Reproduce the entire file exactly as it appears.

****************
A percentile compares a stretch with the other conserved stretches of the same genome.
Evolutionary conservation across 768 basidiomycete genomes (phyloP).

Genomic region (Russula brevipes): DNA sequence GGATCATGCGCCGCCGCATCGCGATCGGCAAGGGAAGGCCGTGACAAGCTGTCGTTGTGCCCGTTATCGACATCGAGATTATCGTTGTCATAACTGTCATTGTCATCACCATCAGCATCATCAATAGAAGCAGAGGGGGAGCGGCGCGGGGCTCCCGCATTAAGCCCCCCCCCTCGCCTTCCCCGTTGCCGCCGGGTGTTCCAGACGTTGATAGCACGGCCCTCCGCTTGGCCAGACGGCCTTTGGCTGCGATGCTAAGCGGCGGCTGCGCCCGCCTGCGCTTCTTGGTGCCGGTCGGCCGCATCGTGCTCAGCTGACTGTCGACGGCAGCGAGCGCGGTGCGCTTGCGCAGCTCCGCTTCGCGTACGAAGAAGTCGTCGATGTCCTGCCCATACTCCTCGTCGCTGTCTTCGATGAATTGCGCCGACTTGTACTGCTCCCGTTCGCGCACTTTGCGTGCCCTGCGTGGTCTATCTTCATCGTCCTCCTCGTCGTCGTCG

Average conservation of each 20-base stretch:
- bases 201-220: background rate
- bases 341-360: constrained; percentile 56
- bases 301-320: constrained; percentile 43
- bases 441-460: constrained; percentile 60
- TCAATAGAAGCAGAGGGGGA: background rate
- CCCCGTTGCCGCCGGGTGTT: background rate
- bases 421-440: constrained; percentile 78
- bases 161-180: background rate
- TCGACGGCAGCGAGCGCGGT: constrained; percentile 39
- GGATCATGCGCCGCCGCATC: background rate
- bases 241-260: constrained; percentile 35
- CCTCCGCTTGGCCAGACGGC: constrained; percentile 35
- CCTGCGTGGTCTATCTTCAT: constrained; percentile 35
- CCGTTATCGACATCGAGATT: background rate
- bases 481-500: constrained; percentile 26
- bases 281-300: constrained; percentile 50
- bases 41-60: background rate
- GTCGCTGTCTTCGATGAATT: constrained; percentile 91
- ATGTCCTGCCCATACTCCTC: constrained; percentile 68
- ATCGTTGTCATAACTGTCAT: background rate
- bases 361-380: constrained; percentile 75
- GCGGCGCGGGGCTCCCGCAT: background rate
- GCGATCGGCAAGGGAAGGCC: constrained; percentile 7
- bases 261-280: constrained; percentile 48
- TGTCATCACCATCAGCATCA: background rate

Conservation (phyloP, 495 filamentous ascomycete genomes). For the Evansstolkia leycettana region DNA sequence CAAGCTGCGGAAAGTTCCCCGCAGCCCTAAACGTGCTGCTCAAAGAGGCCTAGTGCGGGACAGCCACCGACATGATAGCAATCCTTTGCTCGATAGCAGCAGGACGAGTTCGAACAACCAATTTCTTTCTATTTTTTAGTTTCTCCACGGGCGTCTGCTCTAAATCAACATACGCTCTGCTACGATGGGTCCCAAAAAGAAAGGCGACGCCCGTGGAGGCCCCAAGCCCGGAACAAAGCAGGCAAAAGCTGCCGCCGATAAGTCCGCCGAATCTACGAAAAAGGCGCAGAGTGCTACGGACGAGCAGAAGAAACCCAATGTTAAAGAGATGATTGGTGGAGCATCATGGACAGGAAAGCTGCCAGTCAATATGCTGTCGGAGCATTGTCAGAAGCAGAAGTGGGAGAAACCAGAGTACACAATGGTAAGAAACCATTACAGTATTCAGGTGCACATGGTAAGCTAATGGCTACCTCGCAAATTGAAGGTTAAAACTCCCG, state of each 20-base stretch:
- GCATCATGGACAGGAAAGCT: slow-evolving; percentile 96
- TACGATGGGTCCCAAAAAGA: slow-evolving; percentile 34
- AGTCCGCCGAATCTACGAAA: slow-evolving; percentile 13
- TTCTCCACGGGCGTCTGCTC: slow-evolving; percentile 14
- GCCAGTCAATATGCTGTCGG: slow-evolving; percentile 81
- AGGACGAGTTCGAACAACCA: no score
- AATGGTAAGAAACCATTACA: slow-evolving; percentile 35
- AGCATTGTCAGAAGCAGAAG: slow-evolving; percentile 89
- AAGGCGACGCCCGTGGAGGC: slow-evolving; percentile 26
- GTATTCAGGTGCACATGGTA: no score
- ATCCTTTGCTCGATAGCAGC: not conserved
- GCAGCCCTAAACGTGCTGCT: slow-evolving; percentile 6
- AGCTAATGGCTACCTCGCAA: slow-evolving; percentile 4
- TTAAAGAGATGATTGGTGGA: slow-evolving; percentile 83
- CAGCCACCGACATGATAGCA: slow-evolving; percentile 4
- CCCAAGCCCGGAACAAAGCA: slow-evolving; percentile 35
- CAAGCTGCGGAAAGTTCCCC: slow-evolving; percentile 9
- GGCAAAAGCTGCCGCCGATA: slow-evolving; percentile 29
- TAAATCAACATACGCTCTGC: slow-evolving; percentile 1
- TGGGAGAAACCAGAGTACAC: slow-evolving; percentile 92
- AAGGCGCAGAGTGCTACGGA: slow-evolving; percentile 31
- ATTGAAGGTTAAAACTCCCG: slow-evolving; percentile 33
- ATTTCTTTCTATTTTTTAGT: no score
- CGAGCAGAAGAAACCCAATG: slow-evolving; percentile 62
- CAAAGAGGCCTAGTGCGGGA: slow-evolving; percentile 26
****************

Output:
A percentile compares a stretch with the other conserved stretches of the same genome.
Evolutionary conservation across 768 basidiomycete genomes (phyloP).

Genomic region (Russula brevipes): DNA sequence GGATCATGCGCCGCCGCATCGCGATCGGCAAGGGAAGGCCGTGACAAGCTGTCGTTGTGCCCGTTATCGACATCGAGATTATCGTTGTCATAACTGTCATTGTCATCACCATCAGCATCATCAATAGAAGCAGAGGGGGAGCGGCGCGGGGCTCCCGCATTAAGCCCCCCCCCTCGCCTTCCCCGTTGCCGCCGGGTGTTCCAGACGTTGATAGCACGGCCCTCCGCTTGGCCAGACGGCCTTTGGCTGCGATGCTAAGCGGCGGCTGCGCCCGCCTGCGCTTCTTGGTGCCGGTCGGCCGCATCGTGCTCAGCTGACTGTCGACGGCAGCGAGCGCGGTGCGCTTGCGCAGCTCCGCTTCGCGTACGAAGAAGTCGTCGATGTCCTGCCCATACTCCTCGTCGCTGTCTTCGATGAATTGCGCCGACTTGTACTGCTCCCGTTCGCGCACTTTGCGTGCCCTGCGTGGTCTATCTTCATCGTCCTCCTCGTCGTCGTCG

Average conservation of each 20-base stretch:
- bases 201-220: background rate
- bases 341-360: constrained; percentile 56
- bases 301-320: constrained; percentile 43
- bases 441-460: constrained; percentile 60
- TCAATAGAAGCAGAGGGGGA: background rate
- CCCCGTTGCCGCCGGGTGTT: background rate
- bases 421-440: constrained; percentile 78
- bases 161-180: background rate
- TCGACGGCAGCGAGCGCGGT: constrained; percentile 39
- GGATCATGCGCCGCCGCATC: background rate
- bases 241-260: constrained; percentile 35
- CCTCCGCTTGGCCAGACGGC: constrained; percentile 35
- CCTGCGTGGTCTATCTTCAT: constrained; percentile 35
- CCGTTATCGACATCGAGATT: background rate
- bases 481-500: constrained; percentile 26
- bases 281-300: constrained; percentile 50
- bases 41-60: background rate
- GTCGCTGTCTTCGATGAATT: constrained; percentile 91
- ATGTCCTGCCCATACTCCTC: constrained; percentile 68
- ATCGTTGTCATAACTGTCAT: background rate
- bases 361-380: constrained; percentile 75
- GCGGCGCGGGGCTCCCGCAT: background rate
- GCGATCGGCAAGGGAAGGCC: constrained; percentile 7
- bases 261-280: constrained; percentile 48
- TGTCATCACCATCAGCATCA: background rate

Conservation (phyloP, 495 filamentous ascomycete genomes). For the Evansstolkia leycettana region DNA sequence CAAGCTGCGGAAAGTTCCCCGCAGCCCTAAACGTGCTGCTCAAAGAGGCCTAGTGCGGGACAGCCACCGACATGATAGCAATCCTTTGCTCGATAGCAGCAGGACGAGTTCGAACAACCAATTTCTTTCTATTTTTTAGTTTCTCCACGGGCGTCTGCTCTAAATCAACATACGCTCTGCTACGATGGGTCCCAAAAAGAAAGGCGACGCCCGTGGAGGCCCCAAGCCCGGAACAAAGCAGGCAAAAGCTGCCGCCGATAAGTCCGCCGAATCTACGAAAAAGGCGCAGAGTGCTACGGACGAGCAGAAGAAACCCAATGTTAAAGAGATGATTGGTGGAGCATCATGGACAGGAAAGCTGCCAGTCAATATGCTGTCGGAGCATTGTCAGAAGCAGAAGTGGGAGAAACCAGAGTACACAATGGTAAGAAACCATTACAGTATTCAGGTGCACATGGTAAGCTAATGGCTACCTCGCAAATTGAAGGTTAAAACTCCCG, state of each 20-base stretch:
- GCATCATGGACAGGAAAGCT: slow-evolving; percentile 96
- TACGATGGGTCCCAAAAAGA: slow-evolving; percentile 34
- AGTCCGCCGAATCTACGAAA: slow-evolving; percentile 13
- TTCTCCACGGGCGTCTGCTC: slow-evolving; percentile 14
- GCCAGTCAATATGCTGTCGG: slow-evolving; percentile 81
- AGGACGAGTTCGAACAACCA: no score
- AATGGTAAGAAACCATTACA: slow-evolving; percentile 35
- AGCATTGTCAGAAGCAGAAG: slow-evolving; percentile 89
- AAGGCGACGCCCGTGGAGGC: slow-evolving; percentile 26
- GTATTCAGGTGCACATGGTA: no score
- ATCCTTTGCTCGATAGCAGC: not conserved
- GCAGCCCTAAACGTGCTGCT: slow-evolving; percentile 6
- AGCTAATGGCTACCTCGCAA: slow-evolving; percentile 4
- TTAAAGAGATGATTGGTGGA: slow-evolving; percentile 83
- CAGCCACCGACATGATAGCA: slow-evolving; percentile 4
- CCCAAGCCCGGAACAAAGCA: slow-evolving; percentile 35
- CAAGCTGCGGAAAGTTCCCC: slow-evolving; percentile 9
- GGCAAAAGCTGCCGCCGATA: slow-evolving; percentile 29
- TAAATCAACATACGCTCTGC: slow-evolving; percentile 1
- TGGGAGAAACCAGAGTACAC: slow-evolving; percentile 92
- AAGGCGCAGAGTGCTACGGA: slow-evolving; percentile 31
- ATTGAAGGTTAAAACTCCCG: slow-evolving; percentile 33
- ATTTCTTTCTATTTTTTAGT: no score
- CGAGCAGAAGAAACCCAATG: slow-evolving; percentile 62
- CAAAGAGGCCTAGTGCGGGA: slow-evolving; percentile 26